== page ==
SP fries seem more sensitive to the limpifying effect of the steam that they give off after frying than do russet potatoes. A single layer on paper towel stays crisper than those with a more careless drainage with some fries tossed on top of others.

Cold oil (Robouchon) method- 3/8" cuts got crisper than 5/8" but for me neither was as crisp as those cooked by the two-stage method. Two stage 3/8" fries were the crispest.

Very very thin fries, cut with a julienne peeler, fry quickly and crisply, but lose their sweet potato taste and taste much like potato chips.

Edited by gfweb (log)
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I had fantastic, thick, crispy, soft in the middle SP fries in Vancouver. In more than one restaurant. They tended to get soggier the longer they sat, but I also agree that there seemed to be a starchy coating. They were called yam fries. I may Google that later to see what I can come up with.

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A few months ago I saw a CIA online video showing what looked like a good method for doing SP fries but I can't seem to find it again. I'm sure its still out there somewhere - it involved a batter or coating of some kind, and the chef was Swedish.

Peter Gamble aka "Peter the eater"

I just made a cornish game hen with chestnut stuffing. . .

Would you believe a pigeon stuffed with spam? . . .

Would you believe a rat filled with cough drops?

Moe Sizlack

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^Hmmmm. Parboiling/blanching is discussed, and I know of an analogue. Everywhere that I have had fried yuca, it has been precooked by boiling until tender, then it is fried. This is how I was taught to do it in Venezuela. It doesn't even require deep frying if it is parboiled - pan frying will do. It has always been crispy on the outside while retaining the nice, soft, dense texture on the inside. Just delicious. Not the same plant (or even the same plant family), but worth a go, I think. I'll give it a try next time I see sweet potatoes in the store. Hopefully, I won't have to wait until Thanksgiving...

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More results-

Starch dredging of a wet SP makes for a crisp tasty fry, but it looks like a frosted flake.

Flour dredging makes for a slightly crisp fry, but still pretty limp.

Starch:four 1:1 is a bit browner than starch alone and is crisp enough, but still frosted looking.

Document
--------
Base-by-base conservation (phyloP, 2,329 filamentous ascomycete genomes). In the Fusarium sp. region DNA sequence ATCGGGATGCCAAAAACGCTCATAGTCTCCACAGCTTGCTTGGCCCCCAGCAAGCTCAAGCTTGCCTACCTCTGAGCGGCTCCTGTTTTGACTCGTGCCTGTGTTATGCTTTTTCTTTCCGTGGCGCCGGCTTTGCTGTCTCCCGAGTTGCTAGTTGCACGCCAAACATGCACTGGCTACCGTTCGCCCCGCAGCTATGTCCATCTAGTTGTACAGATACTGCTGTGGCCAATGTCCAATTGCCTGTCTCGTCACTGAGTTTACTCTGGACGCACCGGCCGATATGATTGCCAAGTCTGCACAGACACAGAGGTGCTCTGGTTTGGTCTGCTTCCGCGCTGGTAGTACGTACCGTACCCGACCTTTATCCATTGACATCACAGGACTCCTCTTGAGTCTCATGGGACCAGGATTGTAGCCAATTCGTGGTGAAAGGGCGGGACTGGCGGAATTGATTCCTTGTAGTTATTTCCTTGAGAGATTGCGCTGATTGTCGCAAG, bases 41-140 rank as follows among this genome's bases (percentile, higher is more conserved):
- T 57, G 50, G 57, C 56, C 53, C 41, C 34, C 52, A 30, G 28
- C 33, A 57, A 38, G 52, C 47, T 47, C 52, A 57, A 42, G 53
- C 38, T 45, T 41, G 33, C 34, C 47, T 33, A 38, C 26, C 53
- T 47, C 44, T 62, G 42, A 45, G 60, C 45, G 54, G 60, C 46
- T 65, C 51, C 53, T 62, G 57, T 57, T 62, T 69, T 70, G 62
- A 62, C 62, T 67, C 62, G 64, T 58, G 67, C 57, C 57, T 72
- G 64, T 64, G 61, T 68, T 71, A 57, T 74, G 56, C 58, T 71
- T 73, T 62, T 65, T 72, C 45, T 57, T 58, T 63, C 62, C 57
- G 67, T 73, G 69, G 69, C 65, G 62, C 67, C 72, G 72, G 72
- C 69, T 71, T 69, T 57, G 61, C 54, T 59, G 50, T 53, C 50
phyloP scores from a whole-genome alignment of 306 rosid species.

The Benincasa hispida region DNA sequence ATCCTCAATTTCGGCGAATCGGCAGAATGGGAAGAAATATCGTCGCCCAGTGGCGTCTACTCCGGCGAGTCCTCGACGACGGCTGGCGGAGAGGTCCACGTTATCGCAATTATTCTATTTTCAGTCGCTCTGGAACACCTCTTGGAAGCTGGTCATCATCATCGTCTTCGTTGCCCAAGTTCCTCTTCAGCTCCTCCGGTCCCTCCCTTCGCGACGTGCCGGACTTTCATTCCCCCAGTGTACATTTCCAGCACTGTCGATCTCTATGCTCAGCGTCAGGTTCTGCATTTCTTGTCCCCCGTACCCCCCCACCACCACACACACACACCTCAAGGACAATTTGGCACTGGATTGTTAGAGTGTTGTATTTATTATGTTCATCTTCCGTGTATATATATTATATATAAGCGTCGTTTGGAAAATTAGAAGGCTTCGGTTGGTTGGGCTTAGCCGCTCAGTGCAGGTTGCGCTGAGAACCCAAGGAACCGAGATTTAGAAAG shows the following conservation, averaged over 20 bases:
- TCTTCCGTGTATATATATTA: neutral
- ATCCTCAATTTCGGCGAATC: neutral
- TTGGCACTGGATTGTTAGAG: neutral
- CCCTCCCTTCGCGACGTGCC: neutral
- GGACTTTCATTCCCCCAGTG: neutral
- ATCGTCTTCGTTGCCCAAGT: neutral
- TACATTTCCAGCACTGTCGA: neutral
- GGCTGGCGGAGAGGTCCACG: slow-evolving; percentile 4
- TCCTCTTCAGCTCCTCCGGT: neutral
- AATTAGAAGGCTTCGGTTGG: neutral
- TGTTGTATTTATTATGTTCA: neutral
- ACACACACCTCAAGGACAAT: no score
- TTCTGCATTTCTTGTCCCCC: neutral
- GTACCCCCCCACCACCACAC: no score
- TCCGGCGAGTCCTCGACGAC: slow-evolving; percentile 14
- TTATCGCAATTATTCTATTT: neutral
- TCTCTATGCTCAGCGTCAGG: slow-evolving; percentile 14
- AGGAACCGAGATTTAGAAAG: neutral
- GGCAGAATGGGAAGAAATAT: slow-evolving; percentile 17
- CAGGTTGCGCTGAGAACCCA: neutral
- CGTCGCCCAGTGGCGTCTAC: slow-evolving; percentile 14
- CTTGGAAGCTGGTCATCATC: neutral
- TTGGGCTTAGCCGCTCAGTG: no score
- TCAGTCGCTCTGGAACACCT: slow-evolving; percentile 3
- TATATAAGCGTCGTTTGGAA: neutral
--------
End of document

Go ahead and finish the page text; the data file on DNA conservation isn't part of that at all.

Corn starch:flour:confectioner's sugar 1:3:1 give a pretty brown, reasonably crisp fry. Itis a little sweeter than a regular SP fry, but acceptable to me. Still some refinement is needed.

The starch technique holds crispness and heat for a a good longtime too.

Edited by gfweb (log)
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I buy frozen ones from a wholesaler. They are skinny fries and take about three minutes to cook up. They come out crispy, and stay crispy, yet they are nice and fluffy on the outside. I realize this is cheating, but........

They go really well with Renees Creole Mustard sauce.

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Wish I were near a stove. 

I'm trapped in the New Orleans Airport Hilton.  It was their room service SP fries that prompted my musings.  The stuff they served were pretty limp, but not as bad as what I've made. 

The most "well done" of their fries were no more crispy than less dark fries, from which I infer that extent of cooking isn't the issue. 

 

I wonder if one could one brine a sweet potato and pull out water prior to frying?

But perhaps water isn't the issue at all....

Who knows what the fries were like fresh out of the fryer 20 minutes or more before they arrived at your room, most likely covered to permit the contained steam to wilt any crispness that time, alone, hadn't destroyed.

Holly Moore

"I eat, therefore I am."

HollyEats.Com

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I buy frozen ones from a wholesaler.  They are skinny fries and take about three minutes to cook up.  They come out crispy, and stay crispy, yet they are nice and fluffy on the outside.  I realize this is cheating, but........

They go really well with Renees Creole Mustard sauce.

Does the packaging list anything other than sweet potatoes in the ingredient list?